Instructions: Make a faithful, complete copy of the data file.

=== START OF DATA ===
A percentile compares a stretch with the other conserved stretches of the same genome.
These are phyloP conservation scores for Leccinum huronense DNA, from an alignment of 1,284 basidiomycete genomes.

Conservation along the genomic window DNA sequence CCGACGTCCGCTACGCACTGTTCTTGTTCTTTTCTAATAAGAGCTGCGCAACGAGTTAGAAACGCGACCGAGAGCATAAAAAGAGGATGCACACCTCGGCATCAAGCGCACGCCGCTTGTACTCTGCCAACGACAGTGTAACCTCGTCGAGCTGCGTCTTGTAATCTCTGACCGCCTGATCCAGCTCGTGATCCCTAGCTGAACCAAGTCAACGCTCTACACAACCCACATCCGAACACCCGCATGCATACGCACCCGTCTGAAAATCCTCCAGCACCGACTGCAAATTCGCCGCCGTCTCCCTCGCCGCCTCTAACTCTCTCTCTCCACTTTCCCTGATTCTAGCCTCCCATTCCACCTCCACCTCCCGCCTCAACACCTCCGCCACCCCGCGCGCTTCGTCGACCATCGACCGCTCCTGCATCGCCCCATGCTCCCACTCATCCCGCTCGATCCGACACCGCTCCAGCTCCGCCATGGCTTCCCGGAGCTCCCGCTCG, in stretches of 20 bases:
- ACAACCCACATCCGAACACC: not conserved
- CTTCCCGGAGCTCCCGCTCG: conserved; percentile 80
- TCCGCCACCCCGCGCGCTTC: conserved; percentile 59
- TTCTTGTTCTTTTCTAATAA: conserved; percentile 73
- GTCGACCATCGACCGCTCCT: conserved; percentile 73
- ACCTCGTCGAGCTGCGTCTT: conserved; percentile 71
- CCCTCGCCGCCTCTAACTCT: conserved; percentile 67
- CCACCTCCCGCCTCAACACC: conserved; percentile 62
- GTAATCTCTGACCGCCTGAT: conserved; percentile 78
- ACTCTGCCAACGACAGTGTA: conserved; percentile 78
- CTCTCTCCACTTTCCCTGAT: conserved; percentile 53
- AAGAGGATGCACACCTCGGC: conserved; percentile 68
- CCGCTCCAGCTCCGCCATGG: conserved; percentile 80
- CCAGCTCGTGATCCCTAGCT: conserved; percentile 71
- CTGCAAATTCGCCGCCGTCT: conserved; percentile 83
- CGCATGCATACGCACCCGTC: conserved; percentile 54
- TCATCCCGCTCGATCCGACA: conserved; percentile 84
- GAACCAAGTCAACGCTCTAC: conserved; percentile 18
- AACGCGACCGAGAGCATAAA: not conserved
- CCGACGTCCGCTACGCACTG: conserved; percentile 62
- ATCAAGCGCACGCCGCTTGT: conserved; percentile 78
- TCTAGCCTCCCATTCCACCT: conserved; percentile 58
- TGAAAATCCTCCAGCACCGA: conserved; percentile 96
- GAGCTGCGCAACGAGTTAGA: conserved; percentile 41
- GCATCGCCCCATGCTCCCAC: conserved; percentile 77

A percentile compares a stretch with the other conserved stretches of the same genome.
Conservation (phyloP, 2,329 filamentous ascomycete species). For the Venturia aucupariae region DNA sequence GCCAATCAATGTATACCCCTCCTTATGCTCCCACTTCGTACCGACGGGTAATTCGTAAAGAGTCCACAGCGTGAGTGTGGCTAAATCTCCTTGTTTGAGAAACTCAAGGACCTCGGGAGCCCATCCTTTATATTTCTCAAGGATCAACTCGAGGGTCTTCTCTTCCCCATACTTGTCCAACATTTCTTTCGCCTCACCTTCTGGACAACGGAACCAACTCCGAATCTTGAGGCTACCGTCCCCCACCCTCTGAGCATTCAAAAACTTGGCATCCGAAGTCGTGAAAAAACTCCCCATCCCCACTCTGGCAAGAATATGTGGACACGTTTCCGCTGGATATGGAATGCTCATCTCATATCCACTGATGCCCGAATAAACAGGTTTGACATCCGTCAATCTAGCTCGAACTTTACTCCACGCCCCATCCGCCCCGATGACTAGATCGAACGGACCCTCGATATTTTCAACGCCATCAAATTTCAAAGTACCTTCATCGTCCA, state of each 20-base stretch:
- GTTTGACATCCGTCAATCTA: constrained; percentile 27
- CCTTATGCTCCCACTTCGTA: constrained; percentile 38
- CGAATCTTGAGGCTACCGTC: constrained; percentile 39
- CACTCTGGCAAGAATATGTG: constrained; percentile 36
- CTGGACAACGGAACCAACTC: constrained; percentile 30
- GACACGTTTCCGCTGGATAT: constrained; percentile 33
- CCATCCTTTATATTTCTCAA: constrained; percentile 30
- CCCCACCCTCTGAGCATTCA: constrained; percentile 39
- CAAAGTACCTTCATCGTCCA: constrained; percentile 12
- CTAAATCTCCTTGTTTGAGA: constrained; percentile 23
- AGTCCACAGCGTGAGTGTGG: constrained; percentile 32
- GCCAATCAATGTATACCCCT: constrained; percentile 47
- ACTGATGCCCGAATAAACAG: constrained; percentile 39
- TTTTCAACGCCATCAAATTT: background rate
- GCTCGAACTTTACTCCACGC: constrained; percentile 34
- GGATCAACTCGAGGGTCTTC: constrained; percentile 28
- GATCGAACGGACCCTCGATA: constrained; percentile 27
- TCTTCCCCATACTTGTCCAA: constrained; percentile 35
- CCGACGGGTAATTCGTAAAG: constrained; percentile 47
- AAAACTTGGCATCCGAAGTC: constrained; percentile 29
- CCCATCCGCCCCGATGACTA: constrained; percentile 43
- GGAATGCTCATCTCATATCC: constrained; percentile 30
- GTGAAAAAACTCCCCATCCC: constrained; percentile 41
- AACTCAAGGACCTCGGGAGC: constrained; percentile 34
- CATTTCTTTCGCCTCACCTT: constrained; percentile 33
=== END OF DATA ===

A percentile compares a stretch with the other conserved stretches of the same genome.
These are phyloP conservation scores for Leccinum huronense DNA, from an alignment of 1,284 basidiomycete genomes.

Conservation along the genomic window DNA sequence CCGACGTCCGCTACGCACTGTTCTTGTTCTTTTCTAATAAGAGCTGCGCAACGAGTTAGAAACGCGACCGAGAGCATAAAAAGAGGATGCACACCTCGGCATCAAGCGCACGCCGCTTGTACTCTGCCAACGACAGTGTAACCTCGTCGAGCTGCGTCTTGTAATCTCTGACCGCCTGATCCAGCTCGTGATCCCTAGCTGAACCAAGTCAACGCTCTACACAACCCACATCCGAACACCCGCATGCATACGCACCCGTCTGAAAATCCTCCAGCACCGACTGCAAATTCGCCGCCGTCTCCCTCGCCGCCTCTAACTCTCTCTCTCCACTTTCCCTGATTCTAGCCTCCCATTCCACCTCCACCTCCCGCCTCAACACCTCCGCCACCCCGCGCGCTTCGTCGACCATCGACCGCTCCTGCATCGCCCCATGCTCCCACTCATCCCGCTCGATCCGACACCGCTCCAGCTCCGCCATGGCTTCCCGGAGCTCCCGCTCG, in stretches of 20 bases:
- ACAACCCACATCCGAACACC: not conserved
- CTTCCCGGAGCTCCCGCTCG: conserved; percentile 80
- TCCGCCACCCCGCGCGCTTC: conserved; percentile 59
- TTCTTGTTCTTTTCTAATAA: conserved; percentile 73
- GTCGACCATCGACCGCTCCT: conserved; percentile 73
- ACCTCGTCGAGCTGCGTCTT: conserved; percentile 71
- CCCTCGCCGCCTCTAACTCT: conserved; percentile 67
- CCACCTCCCGCCTCAACACC: conserved; percentile 62
- GTAATCTCTGACCGCCTGAT: conserved; percentile 78
- ACTCTGCCAACGACAGTGTA: conserved; percentile 78
- CTCTCTCCACTTTCCCTGAT: conserved; percentile 53
- AAGAGGATGCACACCTCGGC: conserved; percentile 68
- CCGCTCCAGCTCCGCCATGG: conserved; percentile 80
- CCAGCTCGTGATCCCTAGCT: conserved; percentile 71
- CTGCAAATTCGCCGCCGTCT: conserved; percentile 83
- CGCATGCATACGCACCCGTC: conserved; percentile 54
- TCATCCCGCTCGATCCGACA: conserved; percentile 84
- GAACCAAGTCAACGCTCTAC: conserved; percentile 18
- AACGCGACCGAGAGCATAAA: not conserved
- CCGACGTCCGCTACGCACTG: conserved; percentile 62
- ATCAAGCGCACGCCGCTTGT: conserved; percentile 78
- TCTAGCCTCCCATTCCACCT: conserved; percentile 58
- TGAAAATCCTCCAGCACCGA: conserved; percentile 96
- GAGCTGCGCAACGAGTTAGA: conserved; percentile 41
- GCATCGCCCCATGCTCCCAC: conserved; percentile 77

A percentile compares a stretch with the other conserved stretches of the same genome.
Conservation (phyloP, 2,329 filamentous ascomycete species). For the Venturia aucupariae region DNA sequence GCCAATCAATGTATACCCCTCCTTATGCTCCCACTTCGTACCGACGGGTAATTCGTAAAGAGTCCACAGCGTGAGTGTGGCTAAATCTCCTTGTTTGAGAAACTCAAGGACCTCGGGAGCCCATCCTTTATATTTCTCAAGGATCAACTCGAGGGTCTTCTCTTCCCCATACTTGTCCAACATTTCTTTCGCCTCACCTTCTGGACAACGGAACCAACTCCGAATCTTGAGGCTACCGTCCCCCACCCTCTGAGCATTCAAAAACTTGGCATCCGAAGTCGTGAAAAAACTCCCCATCCCCACTCTGGCAAGAATATGTGGACACGTTTCCGCTGGATATGGAATGCTCATCTCATATCCACTGATGCCCGAATAAACAGGTTTGACATCCGTCAATCTAGCTCGAACTTTACTCCACGCCCCATCCGCCCCGATGACTAGATCGAACGGACCCTCGATATTTTCAACGCCATCAAATTTCAAAGTACCTTCATCGTCCA, state of each 20-base stretch:
- GTTTGACATCCGTCAATCTA: constrained; percentile 27
- CCTTATGCTCCCACTTCGTA: constrained; percentile 38
- CGAATCTTGAGGCTACCGTC: constrained; percentile 39
- CACTCTGGCAAGAATATGTG: constrained; percentile 36
- CTGGACAACGGAACCAACTC: constrained; percentile 30
- GACACGTTTCCGCTGGATAT: constrained; percentile 33
- CCATCCTTTATATTTCTCAA: constrained; percentile 30
- CCCCACCCTCTGAGCATTCA: constrained; percentile 39
- CAAAGTACCTTCATCGTCCA: constrained; percentile 12
- CTAAATCTCCTTGTTTGAGA: constrained; percentile 23
- AGTCCACAGCGTGAGTGTGG: constrained; percentile 32
- GCCAATCAATGTATACCCCT: constrained; percentile 47
- ACTGATGCCCGAATAAACAG: constrained; percentile 39
- TTTTCAACGCCATCAAATTT: background rate
- GCTCGAACTTTACTCCACGC: constrained; percentile 34
- GGATCAACTCGAGGGTCTTC: constrained; percentile 28
- GATCGAACGGACCCTCGATA: constrained; percentile 27
- TCTTCCCCATACTTGTCCAA: constrained; percentile 35
- CCGACGGGTAATTCGTAAAG: constrained; percentile 47
- AAAACTTGGCATCCGAAGTC: constrained; percentile 29
- CCCATCCGCCCCGATGACTA: constrained; percentile 43
- GGAATGCTCATCTCATATCC: constrained; percentile 30
- GTGAAAAAACTCCCCATCCC: constrained; percentile 41
- AACTCAAGGACCTCGGGAGC: constrained; percentile 34
- CATTTCTTTCGCCTCACCTT: constrained; percentile 33